Reuters is out with a tough story on Sen. Marco Rubio today, arguing that, the senator “has had significant financial problems that could keep him from passing any vetting process as a potential vice presidential choice…”
Unfortunately, it appears many of the facts are either wrong or exaggerated.
By my count, there were at least 7 errors or exaggerations:
1. “Rubio also voted against Sonia Sotomayor, Obama’s Supreme Court nominee who is of Puerto Rican descent…”
(Rubio wasn’t even in the senate then.)
2. “He soon had [his house] appraised for $735,000 and took out a second mortgage for $135,000.”
(Rubio did not take out a second mortgage. He took out a home equity line, which is a line of credit secured by the value of the home.)
3. “In 2008, despite earning a declared $400,000 – including his $300,000 salary from the Miami law firm Broad and Cassel – Rubio failed to make a payment on his home for several months”
(Rubio never failed to make payments on his mortgage on his home. He did miss a payment on a second house that he co-owns in Tallahassee because of miscommunication with the bank and the other owner; but it was remedied immediately and was not caused by any financial problems.)
4. “During the same period he did not make payments on a $100,000-plus student loan from his days at the University of Miami, the disclosures said.”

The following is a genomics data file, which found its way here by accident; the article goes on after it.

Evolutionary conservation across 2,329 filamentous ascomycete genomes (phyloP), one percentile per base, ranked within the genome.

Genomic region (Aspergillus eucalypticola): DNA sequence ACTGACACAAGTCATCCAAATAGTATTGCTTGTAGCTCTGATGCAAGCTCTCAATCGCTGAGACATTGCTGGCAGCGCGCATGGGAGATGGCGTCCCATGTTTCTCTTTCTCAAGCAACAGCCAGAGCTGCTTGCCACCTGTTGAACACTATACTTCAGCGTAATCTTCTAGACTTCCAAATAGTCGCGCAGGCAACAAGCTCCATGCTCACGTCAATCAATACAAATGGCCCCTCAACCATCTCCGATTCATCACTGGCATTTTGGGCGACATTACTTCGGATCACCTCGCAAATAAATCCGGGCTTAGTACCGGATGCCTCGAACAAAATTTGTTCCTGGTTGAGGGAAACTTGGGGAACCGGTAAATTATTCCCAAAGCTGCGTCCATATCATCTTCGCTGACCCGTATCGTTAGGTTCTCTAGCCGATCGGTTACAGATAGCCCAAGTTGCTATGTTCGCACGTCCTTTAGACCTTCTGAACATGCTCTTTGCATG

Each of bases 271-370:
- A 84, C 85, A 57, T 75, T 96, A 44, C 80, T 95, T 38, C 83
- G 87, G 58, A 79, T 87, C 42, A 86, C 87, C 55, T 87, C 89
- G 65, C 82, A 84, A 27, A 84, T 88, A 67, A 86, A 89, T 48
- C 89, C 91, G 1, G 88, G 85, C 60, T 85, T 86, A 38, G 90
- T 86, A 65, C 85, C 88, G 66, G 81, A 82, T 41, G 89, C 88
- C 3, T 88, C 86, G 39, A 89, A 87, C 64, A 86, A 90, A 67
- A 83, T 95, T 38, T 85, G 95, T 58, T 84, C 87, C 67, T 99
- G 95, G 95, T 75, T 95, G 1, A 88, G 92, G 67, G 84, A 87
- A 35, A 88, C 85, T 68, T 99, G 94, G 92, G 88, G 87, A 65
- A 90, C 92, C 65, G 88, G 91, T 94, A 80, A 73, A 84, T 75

(As far as I can tell, this is simply untrue. He has never missed a payment on his student loans.)
5. “He frequently had used his party credit card for personal use, and later reimbursed the party for about $16,000.”
(Rubio paid American Express directly. The party never paid any expenses, and therefore there was no need to reimburse them.)
6. “Before joining the Senate last year, he was caught up in an Internal Revenue Service investigation of the Florida Republican Party’s use of party-issued credit cards.”
(Rubio’s office tells me they have never been contacted about an IRS investigation.)
7 “Rubio owes far more on his $384,000 Miami home than it is worth, and at times has had difficulty paying his mortgage”
(Senator Rubio has never missed a payment on his Miami home.)
Aside from the inaccuracies, it is interesting to note that Rubio’s debt is seen as a liability. Mitt Romney is frequently criticized by the media for being so wealthy that he’s out of touch with the common man. Meanwhile, Rubio — like most Americans — has faced financial difficulty — and yet that is also somehow a liability?
Is there a magic amount of wealth that is just right?
Update: A Twitter follower asks: “isn’t Reuters statement about Health Care Law wrong too? Passed in 2010. Rubio took office 2011.”
UPDATE: Reuters has issued five retractions.